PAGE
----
Why Wide-format Printers Sell (or Don't Sell) Sustainability
Do you or don’t you: We ask the Brain Squad whether they actively market environmentally friendly processes and products.
Do you promote sustainable, environmentally responsible products and practices to your customers? If not, why not?
- [We] promote on our website and offer to customers, but it is a hard sell. — Peter Brunner, Full Sail Graphics & Marketing
- We are an SGP-certified facility and participate in other environmentally responsible initiatives like Print Releaf. We are always testing and recommending more eco-friendly substrate choices to our customers. Every visitor to the facility is introduced to our sustainable programs and SGP. We share and promote eco-friendly materials to the industry at large and pressure materials manufacturers to do better and offer more choices. — Brian Hite, Image Options
- Yes, we recently launched a sustainability committee to tackle both internal improvements and to support our customers in their efforts on more sustainable materials, reducing carbon footprint. — Kristi Duvall, The BoxMaker
- We have tried and do what we can (I’m sure we could always do more). Many of our markets are not willing to pay a premium for environmentally [friendly] products. It’s easy to switch if it’s cost-neutral, but if there’s a price difference we have not had as much success. — Brian Adam, Olympus Group
We’re consistently working on offering an Earth-friendlier solution for every material possible in our product line. — Morgen Masciana, DCG One
- [We] print to order, donate unused materials or discontinued products to non-profits, [and use] all water-based inks where possible. [We also] encourage eco-friendly materials. — Jon Sherman, Flavor Paper
Many customers require that we only use sustainable materials, which usually means paper-based. It has been a nice push to get our vendors to search these out, and we are replacing materials like vinyl banner and rigid plastic substrates. — Ryan Clark, Direct Edge
- Depending on the client/budget, we will propose sustainable products. The price point can be hard to swallow when compared to less friendly substrates, but for some clients there is certainly value in eco-friendly solutions. — Rob Matthews, M3
We have made small, individual steps to make better sustainability choices as a company, such as removing solvent printers from our arsenal and instead using latex, UV, and water-based dye-sub. We’re currently devising a more comprehensive strategy that includes both how we operate as a company and our printer/material matchup offerings to our clients. — Darren LoPrinzi, Color Reflections
- [Yes,] but once they discover the cost difference, most opt to not buy the recyclable product. — David Kaiser, Digitype Design
Yes, but we haven’t really pushed hard. Some people care a lot about it, and some don’t. We still do our best to be environmentally responsible and look for new materials that support that. We have shifted to water-based inks, materials made from post-consumer waste (recycled materials), and we have streamlined our process to minimize waste. — Tracy Hiner, Black Crow Studios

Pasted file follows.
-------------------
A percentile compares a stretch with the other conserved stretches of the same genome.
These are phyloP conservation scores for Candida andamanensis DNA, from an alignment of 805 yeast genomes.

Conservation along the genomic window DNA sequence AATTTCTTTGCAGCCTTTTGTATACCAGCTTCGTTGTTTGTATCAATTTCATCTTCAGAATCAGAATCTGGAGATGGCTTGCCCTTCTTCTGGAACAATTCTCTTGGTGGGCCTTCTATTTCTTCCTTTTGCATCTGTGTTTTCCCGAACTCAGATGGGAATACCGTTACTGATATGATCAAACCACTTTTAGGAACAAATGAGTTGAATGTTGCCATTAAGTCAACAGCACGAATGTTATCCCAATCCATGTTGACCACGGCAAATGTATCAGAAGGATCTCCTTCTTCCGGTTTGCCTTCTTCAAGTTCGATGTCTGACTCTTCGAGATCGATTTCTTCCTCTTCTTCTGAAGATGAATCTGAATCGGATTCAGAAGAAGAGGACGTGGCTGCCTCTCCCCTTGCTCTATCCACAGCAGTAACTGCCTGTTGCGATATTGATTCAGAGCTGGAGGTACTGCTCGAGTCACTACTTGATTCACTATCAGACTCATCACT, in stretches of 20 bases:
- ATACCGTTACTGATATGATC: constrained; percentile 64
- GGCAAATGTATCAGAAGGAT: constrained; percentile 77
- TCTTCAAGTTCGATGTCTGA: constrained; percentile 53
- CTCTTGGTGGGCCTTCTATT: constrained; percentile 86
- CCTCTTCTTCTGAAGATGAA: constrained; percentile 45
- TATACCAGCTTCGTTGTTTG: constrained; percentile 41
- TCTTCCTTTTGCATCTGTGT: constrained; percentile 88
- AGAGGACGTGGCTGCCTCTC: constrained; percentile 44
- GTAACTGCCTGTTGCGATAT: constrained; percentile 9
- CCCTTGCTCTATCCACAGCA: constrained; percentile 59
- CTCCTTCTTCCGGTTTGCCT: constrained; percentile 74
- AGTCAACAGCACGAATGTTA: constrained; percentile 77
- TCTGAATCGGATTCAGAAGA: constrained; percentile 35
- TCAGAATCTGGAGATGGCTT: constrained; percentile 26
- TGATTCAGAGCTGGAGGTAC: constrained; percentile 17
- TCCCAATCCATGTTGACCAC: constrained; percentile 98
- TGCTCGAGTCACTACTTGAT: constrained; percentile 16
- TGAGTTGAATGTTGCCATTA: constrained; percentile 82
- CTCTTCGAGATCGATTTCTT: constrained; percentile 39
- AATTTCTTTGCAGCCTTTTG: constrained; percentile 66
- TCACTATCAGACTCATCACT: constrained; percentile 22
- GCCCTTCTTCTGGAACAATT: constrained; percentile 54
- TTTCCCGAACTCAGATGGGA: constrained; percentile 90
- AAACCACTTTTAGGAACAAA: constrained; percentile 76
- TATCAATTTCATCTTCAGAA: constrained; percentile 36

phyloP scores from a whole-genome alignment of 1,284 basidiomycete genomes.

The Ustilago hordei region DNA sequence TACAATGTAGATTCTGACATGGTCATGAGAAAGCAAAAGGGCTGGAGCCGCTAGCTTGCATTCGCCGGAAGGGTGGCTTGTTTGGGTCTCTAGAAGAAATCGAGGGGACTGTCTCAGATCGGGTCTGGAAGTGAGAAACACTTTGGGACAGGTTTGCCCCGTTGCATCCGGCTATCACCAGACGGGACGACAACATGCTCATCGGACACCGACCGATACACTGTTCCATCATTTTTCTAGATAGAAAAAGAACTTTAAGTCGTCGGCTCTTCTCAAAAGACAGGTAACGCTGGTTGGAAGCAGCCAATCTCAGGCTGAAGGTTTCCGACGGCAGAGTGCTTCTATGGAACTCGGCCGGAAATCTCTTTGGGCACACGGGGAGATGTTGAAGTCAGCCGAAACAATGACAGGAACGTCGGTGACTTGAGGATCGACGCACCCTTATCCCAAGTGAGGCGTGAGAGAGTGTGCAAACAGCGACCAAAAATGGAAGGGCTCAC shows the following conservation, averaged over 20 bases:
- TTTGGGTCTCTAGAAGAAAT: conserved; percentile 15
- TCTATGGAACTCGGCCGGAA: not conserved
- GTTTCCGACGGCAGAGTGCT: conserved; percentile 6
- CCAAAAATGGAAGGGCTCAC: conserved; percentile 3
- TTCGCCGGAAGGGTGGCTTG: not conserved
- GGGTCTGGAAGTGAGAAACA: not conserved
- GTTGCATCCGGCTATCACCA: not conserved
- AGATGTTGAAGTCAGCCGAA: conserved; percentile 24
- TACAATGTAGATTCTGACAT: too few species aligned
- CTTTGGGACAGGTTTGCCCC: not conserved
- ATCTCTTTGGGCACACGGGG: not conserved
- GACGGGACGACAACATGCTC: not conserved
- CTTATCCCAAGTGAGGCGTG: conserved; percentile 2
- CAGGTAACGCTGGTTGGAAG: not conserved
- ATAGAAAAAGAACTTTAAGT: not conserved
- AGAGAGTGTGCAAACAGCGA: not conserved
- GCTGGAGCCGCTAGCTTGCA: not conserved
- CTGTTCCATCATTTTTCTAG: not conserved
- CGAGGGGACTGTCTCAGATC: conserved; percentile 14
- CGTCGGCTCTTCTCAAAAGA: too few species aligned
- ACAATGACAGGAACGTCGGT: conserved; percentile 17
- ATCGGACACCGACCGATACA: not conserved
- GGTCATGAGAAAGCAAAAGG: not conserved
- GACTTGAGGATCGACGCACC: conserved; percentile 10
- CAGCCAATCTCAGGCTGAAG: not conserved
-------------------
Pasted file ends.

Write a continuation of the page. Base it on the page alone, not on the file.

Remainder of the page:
- Outside of sustainable materials and inks, the obvious wins here include recycling for paper at every desk, recycling for plastic and aluminum cans by the break areas, and the recycling of our fab shop steel and aluminum. bluemedia has been able to also complete an LED lighting overhaul and a ceiling insulation rework. [We also] look at other [ways] to be more sustainable, such as Teams meetings when flights aren’t really necessary. Once you start thinking about it, there are some easy, inexpensive, and effective moves to make. It feels good to check one of those off and be a small part of the solution. — Jared Smith, bluemedia
- [Yes,] but most don’t like the increased cost. Much of large format is PVC and plastics with adhesives. [It’s] hard to [balance] performance, cost, and environment. — Rick Mandel, Mandel Graphic Solutions
- We just don’t have a range of products at the moment. But [we are] aiming to get to the stage where we can offer the standard range at X price and the alternative range at Y price. The wastage in materials in our industry is outrageous. We live in a state where there is a big push about single-use plastics, so we are happy to get on board with changes. — Derek Michalanney, Signageworld
- Not yet. We are in the process of updating equipment with low power consumption and green formulations and testing on bio sustainable materials so we can offer products with the quality and time of use appropriate quality as our current offerings. — Linda Fong, Fastsigns Oakland, Fastsigns Hayward
- As a start-up business this is just not something we have focused on. — Mark Potter, Kingdom Vinyls
- None of our customers have asked [about] environmental issues about our printing. — Norman Critchfield, Hesston Prestige Printing
- It’s funny actually – we only rarely are questioned about these issues. We have always recycled as a matter of policy. We save and use scrap pieces whenever possible and recycle everything we can’t cycle into our workflow. But few clients actually think to ask. — Jim Dittmer, JDA Creative Color
Hahahaha… that’s funny. The sign industry is terrible for the environment with virtually nothing recyclable. LOL. — Tim Bezner, Westmount Signs and Printing Co.
- We encourage our suppliers to provide sustainable products. I haven’t had a client ask me for reusable products. — Tommy Melendez, Master Graphics NYC
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If you’re the owner or top manager of a U.S. wide-format printing business, you’re invited to join the Big Picture Brain Squad. Take one five-minute quiz a month, and you’ll be featured prominently in this magazine, and make your voice heard on key issues affecting wide-format professionals. Sign up here.
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